Cases reported "Tinnitus"

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1/39. Persistent bilateral hearing loss after shunt placement for hydrocephalus. Case report.

    Transient hearing decrease following loss of cerebrospinal fluid (CSF) has been reported in patients undergoing lumbar puncture, spinal anesthesia, myelography, and/or different neurosurgical interventions. The authors present the first well-documented case of a patient with persistent bilateral low-frequency sensorineural hearing loss after shunt placement for hydrocephalus and discuss the possible pathophysiological mechanisms including the role of the cochlear aqueduct. These findings challenge the opinion that hearing decreases after loss of CSF are always transient. The authors provide a suggestion for treatment.
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2/39. Familial progressive vestibulocochlear dysfunction caused by a COCH mutation (DFNA9).

    OBJECTIVE: To describe the decline of vestibulocochlear function in a man with vestibulocochlear dysfunction caused by a Pro51Ser mutation within the COCH gene on chromosome 14q12-13 (DFNA9). methods: A follow-up of more than 15 years was performed in a single case. Clinical investigations were supplemented by oculomotor, vestibular, and auditory tests. RESULTS: A 50-year-old man had had progressive sensorineural hearing loss and dysequilibrium for 15 years; he had been asymptomatic at the age of 35 years. He suffered from instability in the dark, head movement-dependent oscillopsia, paroxysmal positional vertigo, and vertigo with and without nausea. Hearing impairment started unilaterally, predominantly in the high frequencies. He also reported tinnitus. Disease progressed to severe bilateral high-frequency hearing impairment and vestibular areflexia. Fluctuation of vestibulocochlear function was documented and mentioned by the patient. CONCLUSIONS: Our patient proved to suffer from an autosomal dominant vestibulocochlear disorder caused by a COCH gene mutation. The remarkable medical history has some features in common with meniere disease; however, there are also different clinical and neurophysiological features. In the family, phenotypic variability is present.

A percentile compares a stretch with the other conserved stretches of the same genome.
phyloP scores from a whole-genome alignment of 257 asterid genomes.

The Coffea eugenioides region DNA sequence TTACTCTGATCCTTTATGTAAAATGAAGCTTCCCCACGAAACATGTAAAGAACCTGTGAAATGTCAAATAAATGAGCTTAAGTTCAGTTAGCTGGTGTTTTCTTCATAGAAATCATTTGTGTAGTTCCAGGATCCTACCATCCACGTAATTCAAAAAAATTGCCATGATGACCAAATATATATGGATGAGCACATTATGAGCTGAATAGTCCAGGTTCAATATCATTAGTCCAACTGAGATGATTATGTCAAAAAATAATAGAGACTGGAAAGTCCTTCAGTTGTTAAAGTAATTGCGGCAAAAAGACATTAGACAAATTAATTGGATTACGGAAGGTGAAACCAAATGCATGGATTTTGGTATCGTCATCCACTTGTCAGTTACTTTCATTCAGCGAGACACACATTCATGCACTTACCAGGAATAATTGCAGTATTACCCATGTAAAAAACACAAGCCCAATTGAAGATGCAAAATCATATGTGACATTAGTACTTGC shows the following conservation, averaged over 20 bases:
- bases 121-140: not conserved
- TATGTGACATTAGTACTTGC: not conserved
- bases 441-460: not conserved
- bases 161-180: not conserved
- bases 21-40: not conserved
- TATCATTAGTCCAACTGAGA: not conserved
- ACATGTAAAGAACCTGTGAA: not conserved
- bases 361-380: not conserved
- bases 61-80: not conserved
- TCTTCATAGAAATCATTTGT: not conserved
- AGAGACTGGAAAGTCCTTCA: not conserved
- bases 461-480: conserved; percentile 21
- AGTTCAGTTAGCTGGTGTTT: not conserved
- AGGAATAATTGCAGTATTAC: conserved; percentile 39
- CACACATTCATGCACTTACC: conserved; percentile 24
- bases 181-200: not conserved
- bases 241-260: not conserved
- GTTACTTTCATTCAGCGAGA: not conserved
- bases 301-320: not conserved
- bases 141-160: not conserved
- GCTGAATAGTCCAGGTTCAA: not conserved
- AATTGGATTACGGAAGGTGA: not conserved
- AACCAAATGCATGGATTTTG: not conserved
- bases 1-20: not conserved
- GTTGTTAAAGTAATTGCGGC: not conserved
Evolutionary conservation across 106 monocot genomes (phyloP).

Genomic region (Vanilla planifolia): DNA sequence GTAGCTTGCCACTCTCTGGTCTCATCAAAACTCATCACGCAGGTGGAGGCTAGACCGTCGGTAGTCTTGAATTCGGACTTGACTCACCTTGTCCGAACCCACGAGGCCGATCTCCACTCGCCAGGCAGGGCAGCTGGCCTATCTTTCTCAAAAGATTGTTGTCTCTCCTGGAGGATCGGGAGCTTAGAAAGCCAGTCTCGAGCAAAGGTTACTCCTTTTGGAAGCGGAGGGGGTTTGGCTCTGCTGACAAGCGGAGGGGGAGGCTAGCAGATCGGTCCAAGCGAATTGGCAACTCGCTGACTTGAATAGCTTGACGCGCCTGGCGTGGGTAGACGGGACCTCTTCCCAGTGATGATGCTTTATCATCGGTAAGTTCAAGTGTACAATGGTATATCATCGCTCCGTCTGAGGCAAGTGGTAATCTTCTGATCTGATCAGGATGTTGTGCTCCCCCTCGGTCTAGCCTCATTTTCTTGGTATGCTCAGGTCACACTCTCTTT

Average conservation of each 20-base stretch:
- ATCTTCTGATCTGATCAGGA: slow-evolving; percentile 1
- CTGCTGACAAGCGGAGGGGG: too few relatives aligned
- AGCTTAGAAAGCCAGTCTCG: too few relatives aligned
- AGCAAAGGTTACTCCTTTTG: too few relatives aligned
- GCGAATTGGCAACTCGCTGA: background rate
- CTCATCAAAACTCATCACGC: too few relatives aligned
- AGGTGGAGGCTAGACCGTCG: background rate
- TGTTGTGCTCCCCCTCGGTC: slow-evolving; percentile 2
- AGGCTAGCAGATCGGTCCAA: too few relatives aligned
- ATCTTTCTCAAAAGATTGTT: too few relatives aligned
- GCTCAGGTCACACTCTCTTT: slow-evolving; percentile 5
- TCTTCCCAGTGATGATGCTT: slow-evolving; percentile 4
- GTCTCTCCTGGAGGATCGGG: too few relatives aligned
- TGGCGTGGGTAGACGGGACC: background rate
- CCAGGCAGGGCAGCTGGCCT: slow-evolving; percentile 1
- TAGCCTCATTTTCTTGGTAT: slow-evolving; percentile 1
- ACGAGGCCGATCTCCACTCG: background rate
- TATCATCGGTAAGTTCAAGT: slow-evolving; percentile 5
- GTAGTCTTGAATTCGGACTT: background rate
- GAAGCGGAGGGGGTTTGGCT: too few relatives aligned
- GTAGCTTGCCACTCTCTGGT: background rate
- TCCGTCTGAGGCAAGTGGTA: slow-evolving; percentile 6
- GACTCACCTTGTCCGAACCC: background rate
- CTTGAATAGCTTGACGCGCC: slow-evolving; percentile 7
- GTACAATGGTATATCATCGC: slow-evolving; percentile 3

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3/39. Objective tinnitus in children.

    OBJECTIVE: To discuss the various symptoms and causes of objective tinnitus in children. STUDY DESIGN: Retrospective case review. patients: Five children who had audible signals emanating from their ears caused by audible spontaneous otoacoustic emissions, palatal myoclonus, arteriovenous malformation, and acoustic trauma. MAIN OUTCOME MEASURE: The tinnitus reported by the patients was linked to acoustic signals that could be measured objectively or heard by the examiner. RESULTS: Four of the five children had essentially normal hearing. The one child who demonstrated a hearing loss audiometrically was thought to have normal hearing sensitivity, but his intense roaring objective tinnitus appeared to mask his low-frequency thresholds. All five patients had measurable acoustic signals in the ear canal that matched the patients' descriptions of their tinnitus. CONCLUSION: The cases illustrate how the objective tinnitus was diagnosed and measured, how a treatment algorithm was applied, and the expected results of treatment. In addition, the cases provide support for the use of psychologic counseling throughout the examination and treatment of objective tinnitus in children.
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4/39. Cerebellar arteriovenous malformation with facial paralysis, hearing loss, and tinnitus: a case report.